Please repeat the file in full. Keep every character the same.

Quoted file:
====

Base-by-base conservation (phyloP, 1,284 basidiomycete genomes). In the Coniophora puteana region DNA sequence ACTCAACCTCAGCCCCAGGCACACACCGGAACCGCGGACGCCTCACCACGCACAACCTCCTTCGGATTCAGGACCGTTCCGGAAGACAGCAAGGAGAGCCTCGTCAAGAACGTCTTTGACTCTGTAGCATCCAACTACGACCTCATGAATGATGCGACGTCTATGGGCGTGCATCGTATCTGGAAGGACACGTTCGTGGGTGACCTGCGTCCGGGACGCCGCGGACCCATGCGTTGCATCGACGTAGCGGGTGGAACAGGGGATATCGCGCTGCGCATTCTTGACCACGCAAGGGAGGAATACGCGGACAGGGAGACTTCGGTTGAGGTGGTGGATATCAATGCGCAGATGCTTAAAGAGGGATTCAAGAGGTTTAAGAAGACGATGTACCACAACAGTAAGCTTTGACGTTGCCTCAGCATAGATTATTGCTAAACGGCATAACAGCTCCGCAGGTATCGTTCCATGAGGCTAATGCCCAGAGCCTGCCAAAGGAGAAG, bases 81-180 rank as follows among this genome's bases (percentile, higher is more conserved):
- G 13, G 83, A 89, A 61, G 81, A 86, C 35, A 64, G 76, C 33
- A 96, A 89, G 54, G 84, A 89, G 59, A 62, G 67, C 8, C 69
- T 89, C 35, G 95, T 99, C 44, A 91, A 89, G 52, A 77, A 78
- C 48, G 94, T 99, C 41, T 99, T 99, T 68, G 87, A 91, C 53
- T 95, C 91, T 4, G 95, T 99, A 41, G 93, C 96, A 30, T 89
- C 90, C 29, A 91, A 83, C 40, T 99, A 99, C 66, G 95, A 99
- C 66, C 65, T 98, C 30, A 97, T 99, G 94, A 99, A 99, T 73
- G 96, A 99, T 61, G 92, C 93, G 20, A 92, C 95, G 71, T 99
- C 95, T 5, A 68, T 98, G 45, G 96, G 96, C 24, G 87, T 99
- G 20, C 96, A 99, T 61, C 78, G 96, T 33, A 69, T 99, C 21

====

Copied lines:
Base-by-base conservation (phyloP, 1,284 basidiomycete genomes). In the Coniophora puteana region DNA sequence ACTCAACCTCAGCCCCAGGCACACACCGGAACCGCGGACGCCTCACCACGCACAACCTCCTTCGGATTCAGGACCGTTCCGGAAGACAGCAAGGAGAGCCTCGTCAAGAACGTCTTTGACTCTGTAGCATCCAACTACGACCTCATGAATGATGCGACGTCTATGGGCGTGCATCGTATCTGGAAGGACACGTTCGTGGGTGACCTGCGTCCGGGACGCCGCGGACCCATGCGTTGCATCGACGTAGCGGGTGGAACAGGGGATATCGCGCTGCGCATTCTTGACCACGCAAGGGAGGAATACGCGGACAGGGAGACTTCGGTTGAGGTGGTGGATATCAATGCGCAGATGCTTAAAGAGGGATTCAAGAGGTTTAAGAAGACGATGTACCACAACAGTAAGCTTTGACGTTGCCTCAGCATAGATTATTGCTAAACGGCATAACAGCTCCGCAGGTATCGTTCCATGAGGCTAATGCCCAGAGCCTGCCAAAGGAGAAG, bases 81-180 rank as follows among this genome's bases (percentile, higher is more conserved):
- G 13, G 83, A 89, A 61, G 81, A 86, C 35, A 64, G 76, C 33
- A 96, A 89, G 54, G 84, A 89, G 59, A 62, G 67, C 8, C 69
- T 89, C 35, G 95, T 99, C 44, A 91, A 89, G 52, A 77, A 78
- C 48, G 94, T 99, C 41, T 99, T 99, T 68, G 87, A 91, C 53
- T 95, C 91, T 4, G 95, T 99, A 41, G 93, C 96, A 30, T 89
- C 90, C 29, A 91, A 83, C 40, T 99, A 99, C 66, G 95, A 99
- C 66, C 65, T 98, C 30, A 97, T 99, G 94, A 99, A 99, T 73
- G 96, A 99, T 61, G 92, C 93, G 20, A 92, C 95, G 71, T 99
- C 95, T 5, A 68, T 98, G 45, G 96, G 96, C 24, G 87, T 99
- G 20, C 96, A 99, T 61, C 78, G 96, T 33, A 69, T 99, C 21